Dec 052014

IT feels strange, to the point of being surreal. Here we are, barely a year out of the most damaging storm ever to hit the Philippines. And again, we are staring at the prospect of another, just as equally devastating weather disturbance, trying to retrace the steps of the one that went before it a year ago.

Strange, too, to hear the name that has been chosen for this incoming weather system. While we were accustomed to hearing meteorologists talk about the “hagupit ng bagyong Yolanda over our airwaves,” I am not sure “hagupit ng bagyong Hagupit” would have quite the same ring to it. Nevertheless, poetic rhyming or not, it promises to be just as destructive as the one that went before it.

We’ve all heard of the expression “like watching a train wreck in slow motion.” One
knows it is going to come, one can see it coming, but there is very little one can do about it. Except, to get out of the way, of course.

Getting out of the way, it seems, is our only option these days. As people living in a land renowned for devastating natural phenomena of every kind, it is almost inescapable that we will be subject to these furies of nature every now and again.

And nature being nature, it will not care where these furies pass. Whether it be through human habitation, or remote and far-flung locations.

The only problem, it seems to me, is that we are now having to get out of the way with increasing regularity, unlike what we had to do in the past.

As a boy growing up in Central Visayas, typhoons were regular visitors to our island home. But I don’t remember them being the specters that they are today. Back then, the storms passed year after year, but we always seemed to get on with our lives almost straightaway thereafter. Today, things are not so comforting anymore.

Many still refuse to take the phenomenon of global warming seriously. Well, most of the culprits still don’t seem to do so, anyway. They say the evidence is just not that convincing enough yet. Well, a few years ago this is what the naysayers to the health problems of smoking were saying.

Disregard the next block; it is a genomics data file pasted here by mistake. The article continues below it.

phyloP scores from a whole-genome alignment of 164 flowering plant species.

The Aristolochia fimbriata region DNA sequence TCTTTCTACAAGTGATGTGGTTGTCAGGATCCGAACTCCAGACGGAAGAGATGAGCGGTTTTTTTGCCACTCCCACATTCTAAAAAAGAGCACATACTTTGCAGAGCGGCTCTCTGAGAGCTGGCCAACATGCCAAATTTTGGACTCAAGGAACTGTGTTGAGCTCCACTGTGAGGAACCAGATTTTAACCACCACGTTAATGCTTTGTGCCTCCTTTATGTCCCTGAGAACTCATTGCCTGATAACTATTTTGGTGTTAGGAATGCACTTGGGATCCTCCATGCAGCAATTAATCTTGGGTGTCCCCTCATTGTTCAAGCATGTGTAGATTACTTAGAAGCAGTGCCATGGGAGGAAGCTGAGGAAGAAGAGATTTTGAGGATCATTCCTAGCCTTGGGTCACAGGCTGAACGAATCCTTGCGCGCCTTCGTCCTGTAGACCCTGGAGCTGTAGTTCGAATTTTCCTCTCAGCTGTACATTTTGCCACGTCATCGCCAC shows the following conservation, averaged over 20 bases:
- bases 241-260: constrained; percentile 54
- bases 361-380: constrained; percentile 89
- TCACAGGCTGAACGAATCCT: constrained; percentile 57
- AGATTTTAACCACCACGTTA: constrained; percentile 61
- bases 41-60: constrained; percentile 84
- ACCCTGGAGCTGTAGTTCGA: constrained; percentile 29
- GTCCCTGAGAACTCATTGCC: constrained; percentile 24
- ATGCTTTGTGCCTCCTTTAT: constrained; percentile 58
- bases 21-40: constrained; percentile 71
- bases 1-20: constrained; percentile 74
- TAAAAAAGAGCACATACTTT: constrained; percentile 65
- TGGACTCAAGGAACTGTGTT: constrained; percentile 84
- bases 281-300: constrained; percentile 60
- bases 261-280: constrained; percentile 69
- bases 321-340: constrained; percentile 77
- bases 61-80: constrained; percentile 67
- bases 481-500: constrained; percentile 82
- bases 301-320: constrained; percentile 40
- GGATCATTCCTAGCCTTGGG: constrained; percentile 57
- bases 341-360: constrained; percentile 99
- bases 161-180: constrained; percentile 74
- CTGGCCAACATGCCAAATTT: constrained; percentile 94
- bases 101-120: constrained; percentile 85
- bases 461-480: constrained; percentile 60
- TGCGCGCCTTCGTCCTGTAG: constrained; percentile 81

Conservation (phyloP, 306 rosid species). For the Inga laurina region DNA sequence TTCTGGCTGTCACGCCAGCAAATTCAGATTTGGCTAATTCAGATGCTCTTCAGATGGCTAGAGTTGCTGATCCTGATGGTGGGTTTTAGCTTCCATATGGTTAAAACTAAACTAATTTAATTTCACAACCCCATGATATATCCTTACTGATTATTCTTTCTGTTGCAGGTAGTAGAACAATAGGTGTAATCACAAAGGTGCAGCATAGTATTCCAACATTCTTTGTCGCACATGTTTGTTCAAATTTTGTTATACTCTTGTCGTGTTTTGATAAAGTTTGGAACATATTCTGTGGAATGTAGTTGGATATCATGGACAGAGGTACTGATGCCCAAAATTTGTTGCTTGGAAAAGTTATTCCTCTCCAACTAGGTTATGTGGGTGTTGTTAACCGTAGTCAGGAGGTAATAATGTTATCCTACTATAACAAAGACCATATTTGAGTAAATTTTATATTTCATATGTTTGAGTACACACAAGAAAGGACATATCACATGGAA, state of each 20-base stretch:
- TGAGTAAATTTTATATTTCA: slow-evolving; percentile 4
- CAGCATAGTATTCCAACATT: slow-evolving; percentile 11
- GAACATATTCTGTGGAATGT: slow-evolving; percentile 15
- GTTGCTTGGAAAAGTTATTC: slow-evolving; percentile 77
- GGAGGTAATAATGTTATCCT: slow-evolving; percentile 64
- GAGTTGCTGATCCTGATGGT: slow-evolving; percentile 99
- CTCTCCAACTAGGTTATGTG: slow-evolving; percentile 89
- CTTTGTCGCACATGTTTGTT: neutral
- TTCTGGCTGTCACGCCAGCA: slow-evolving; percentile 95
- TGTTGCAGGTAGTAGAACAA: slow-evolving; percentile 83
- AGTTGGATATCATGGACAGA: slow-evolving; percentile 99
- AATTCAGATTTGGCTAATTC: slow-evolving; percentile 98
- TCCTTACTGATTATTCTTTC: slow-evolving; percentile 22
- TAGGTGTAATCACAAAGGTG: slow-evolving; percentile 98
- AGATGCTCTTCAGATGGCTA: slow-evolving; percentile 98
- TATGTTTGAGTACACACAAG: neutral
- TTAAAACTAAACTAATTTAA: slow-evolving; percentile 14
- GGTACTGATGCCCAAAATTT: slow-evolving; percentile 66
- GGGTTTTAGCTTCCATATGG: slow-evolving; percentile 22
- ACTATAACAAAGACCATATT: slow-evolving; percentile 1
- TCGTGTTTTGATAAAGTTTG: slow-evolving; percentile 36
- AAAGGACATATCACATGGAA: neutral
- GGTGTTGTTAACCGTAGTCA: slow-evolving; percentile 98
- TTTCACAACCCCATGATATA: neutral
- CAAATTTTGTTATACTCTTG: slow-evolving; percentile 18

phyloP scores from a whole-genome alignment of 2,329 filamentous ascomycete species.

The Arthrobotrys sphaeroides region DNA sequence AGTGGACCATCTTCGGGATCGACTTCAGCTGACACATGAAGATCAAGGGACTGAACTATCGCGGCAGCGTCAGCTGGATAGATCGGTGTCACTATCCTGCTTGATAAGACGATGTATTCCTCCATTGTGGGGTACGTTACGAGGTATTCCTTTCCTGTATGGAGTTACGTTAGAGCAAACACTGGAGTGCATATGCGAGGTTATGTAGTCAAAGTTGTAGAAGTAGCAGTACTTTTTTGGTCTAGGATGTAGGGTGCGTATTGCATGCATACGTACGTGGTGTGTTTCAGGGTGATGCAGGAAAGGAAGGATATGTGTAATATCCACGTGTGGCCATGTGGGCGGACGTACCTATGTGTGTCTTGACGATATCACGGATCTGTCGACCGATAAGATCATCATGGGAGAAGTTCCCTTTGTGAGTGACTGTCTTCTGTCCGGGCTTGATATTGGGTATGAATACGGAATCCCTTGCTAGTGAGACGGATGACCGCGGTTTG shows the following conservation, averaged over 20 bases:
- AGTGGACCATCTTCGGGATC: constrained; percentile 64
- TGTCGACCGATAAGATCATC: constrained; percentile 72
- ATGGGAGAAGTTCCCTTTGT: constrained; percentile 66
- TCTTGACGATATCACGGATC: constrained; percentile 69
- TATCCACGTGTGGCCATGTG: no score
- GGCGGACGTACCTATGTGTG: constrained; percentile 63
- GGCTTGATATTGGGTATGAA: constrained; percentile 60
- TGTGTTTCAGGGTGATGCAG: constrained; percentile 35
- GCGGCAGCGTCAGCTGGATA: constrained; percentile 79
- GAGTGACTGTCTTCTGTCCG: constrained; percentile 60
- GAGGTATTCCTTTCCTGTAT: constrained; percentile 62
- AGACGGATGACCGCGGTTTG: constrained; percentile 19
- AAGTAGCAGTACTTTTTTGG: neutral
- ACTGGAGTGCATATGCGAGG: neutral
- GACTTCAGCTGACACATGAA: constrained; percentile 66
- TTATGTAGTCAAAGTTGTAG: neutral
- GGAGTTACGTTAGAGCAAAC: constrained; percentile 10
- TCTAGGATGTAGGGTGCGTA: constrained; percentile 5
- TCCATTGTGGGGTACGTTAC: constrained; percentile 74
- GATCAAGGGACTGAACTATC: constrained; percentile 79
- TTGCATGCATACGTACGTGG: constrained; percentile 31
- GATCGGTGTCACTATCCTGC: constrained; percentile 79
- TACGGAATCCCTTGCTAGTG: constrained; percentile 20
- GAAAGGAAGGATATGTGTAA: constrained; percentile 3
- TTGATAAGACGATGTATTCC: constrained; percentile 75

There was not enough evidence to support the claim that smoking caused cancer. But today, we know much better. Smoking does kill, and it has done so to many of the advocates who years ago were claiming that there was not enough proof that it could do so.

The same seems to be with the case with global warming.

Experiments and their results are the final arbiter to test hypotheses. And true enough, it is not easy to conclude that the increase in greenhouse gases is directly responsible for spawning these destructive weather systems, and causing them to become more destructive.

But who do we blame?

Anecdotally, it all seems to make sense. There is a direct correlation to what we are observing with increasing greenhouse gas emissions, and the dramatic changes happening in the world’s weather systems. We have dry spells that are getting drier, and storms that are getting even stronger. Do we need any more proof than these?

There is a lot at stake in the weather denial game. But there are grave consequences, too. And the sooner we realize, like the smokers did with smoking, that there are really grave consequences for our ecological transgressions, the better it will be for the world and its current and future inhabitants.

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Published in the Sun.Star Cebu newspaper on December 07, 2014.

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